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Futures point to strong start after Trump's upbeat trade comments

Reuters - 12 Dec 2018

U.S. stock futures rose about 0.7 percent on Wednesday, joining a global equities rally, as President Donald Trump’s encouraging comments fueled optimism over trade negotiations between the United States and China.

Trump, in an interview with Reuters, said trade talks with Beijing were taking place by phone and he would not hike tariffs on Chinese imports until he was sure about a deal.

He also said he would intervene in the Justice Department’s case against a top executive at China’s Huawei Technologies [HWT.UL] if it would help secure a trade deal.

“This does discreetly imply that it is possible that the Trump administration is starting to recognize some of the detrimental impacts that the long-standing U.S.-China trade tensions can have on the U.S. economy,” Jameel Ahmad, global head of currency strategy & market research at FXTM, said in a client note.

Trump’s optimistic comments helped set S&P 500 equity futures on course for their biggest one-day percentage jump since Dec. 3. The gains come a day after another volatile session ended with Wall Street finishing slightly lower after Trump’s threat to shut down the U.S. government and political uncertainty in Britain.

Technology stocks, particularly chipmakers, which are sensitive to trade-related news, rose in premarket trading.

Among Dow components, Apple Inc (AAPL.O), Cisco Systems Inc (CSCO.O), Microsoft Corp (MSFT.O), Intel Corp (INTC.O) gained between 1.1 percent and 1.6 percent.

At 7:07 a.m. ET, Dow e-minis 1YMc1 were up 161 points, or 0.66 percent. S&P 500 e-minis ESc1 were up 17.75 points, or 0.67 percent and Nasdaq 100 e-minis NQc1 were up 58 points, or 0.86 percent.

In the seven sessions in December, the three indexes have shed more than 4 percent in volatile trading, weighed down by fears over global growth, U.S.-China relations, interest rates and growing complications over Britain’s planned divorce from the European Union.

British Prime Minister Theresa May faces a no-confidence vote later in the day, triggered by Conservative lawmakers, with the result expected at 2100 GMT (4 p.m. ET). Wall Street ends choppy day higher

Some early losers included Verizon Communications Inc (VZ.N), which fell 1.2 percent after Morgan Stanley downgraded the wireless carrier’s shares, expecting limited 5G revenues and increased competition.

In economic data, a Labor Department report at 8:30 a.m. ET is expected to show consumer prices index remained unchanged in November after rising 0.3 percent in the prior month.

The core CPI, which strips out the volatile food and energy components, is likely to have risen 0.1 percent in November, lifting the year-over-year increase to 2.2 percent.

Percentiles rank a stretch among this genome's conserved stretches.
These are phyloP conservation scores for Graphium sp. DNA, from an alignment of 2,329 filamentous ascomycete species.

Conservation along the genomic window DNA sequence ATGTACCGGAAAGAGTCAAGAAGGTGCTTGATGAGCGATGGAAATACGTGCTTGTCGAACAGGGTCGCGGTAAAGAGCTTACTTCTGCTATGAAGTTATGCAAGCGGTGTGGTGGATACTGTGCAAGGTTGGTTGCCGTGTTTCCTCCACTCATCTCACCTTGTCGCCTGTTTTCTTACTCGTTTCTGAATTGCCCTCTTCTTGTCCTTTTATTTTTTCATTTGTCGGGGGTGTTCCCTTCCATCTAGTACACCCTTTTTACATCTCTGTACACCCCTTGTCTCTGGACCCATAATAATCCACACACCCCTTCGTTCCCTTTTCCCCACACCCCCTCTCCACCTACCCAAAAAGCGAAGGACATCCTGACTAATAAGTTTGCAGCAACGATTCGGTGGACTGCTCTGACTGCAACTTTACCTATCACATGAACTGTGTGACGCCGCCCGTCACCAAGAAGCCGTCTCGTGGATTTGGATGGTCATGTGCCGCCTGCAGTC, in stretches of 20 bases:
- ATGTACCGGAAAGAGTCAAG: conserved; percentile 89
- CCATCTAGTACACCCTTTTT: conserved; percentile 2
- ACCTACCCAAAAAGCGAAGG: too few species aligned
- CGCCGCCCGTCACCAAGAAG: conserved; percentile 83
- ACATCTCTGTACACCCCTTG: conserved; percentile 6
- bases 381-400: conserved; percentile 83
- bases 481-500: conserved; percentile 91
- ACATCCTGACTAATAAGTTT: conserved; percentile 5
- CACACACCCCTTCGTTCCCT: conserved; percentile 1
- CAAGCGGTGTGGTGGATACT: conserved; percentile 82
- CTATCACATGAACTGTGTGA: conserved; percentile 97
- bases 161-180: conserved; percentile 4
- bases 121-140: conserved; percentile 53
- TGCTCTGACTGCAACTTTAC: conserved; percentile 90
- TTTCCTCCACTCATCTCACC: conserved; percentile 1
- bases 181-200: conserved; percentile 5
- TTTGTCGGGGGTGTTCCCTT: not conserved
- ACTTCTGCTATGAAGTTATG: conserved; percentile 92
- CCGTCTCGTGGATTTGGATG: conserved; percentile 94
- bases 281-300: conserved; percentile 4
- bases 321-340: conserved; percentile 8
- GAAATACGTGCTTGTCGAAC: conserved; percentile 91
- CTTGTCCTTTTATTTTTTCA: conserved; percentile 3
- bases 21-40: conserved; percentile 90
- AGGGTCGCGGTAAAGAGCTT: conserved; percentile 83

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Washington takes center stage in bank branch battles

Reuters - 12 Dec 2018

JPMorgan Chase & Co (JPM.N) has made a splash this year in Washington, D.C. opening branches for the first time in the nation’s capital.

Smaller branches, ATM kiosks and mobile phone apps are allowing the bank to go into markets more quickly and for less money now than five years ago, JPMorgan executives said.

Banks can venture out now because they have cleaned up regulatory problems since the 2007-2009 financial crisis. President Donald Trump’s tax cut left them with cash to invest.

Washington is a prime battle ground, and JPMorgan considers the region the third biggest in the country by population and gross domestic product.

No bank dominates. The top three hold between 14 percent and 17 percent of deposits in the region, compared with Chase’s 32 percent share in the New York City area.

“If you want to be the premier American bank you want to be in all of the key cities,” said Ken Thomas, a branch location consultant.

Washington offers banks the chance to build brands and make life-long national customers from people passing through as students or employees of changing governments

“You have a microcosm of America here in D.C.,” said Thasunda Duckett, the CEO of Chase Consumer Banking. “It is booming and it is a place we have always wanted to be.”

JPMorgan executives plan to build 70 Chase branches in Washington and Baltimore. Five years ago they probably would have set out to match the 150 Washington branches of Bank of America one-for-one.

Instead, they expect to make up the difference with 150 ATM locations and their mobile phone app and website.

Competitors include Wells Fargo & Co (WFC.N), which is No. 3 in Washington by deposits. Wells Fargo has been moving some branches from prime corner locations to smaller store fronts a few doors away.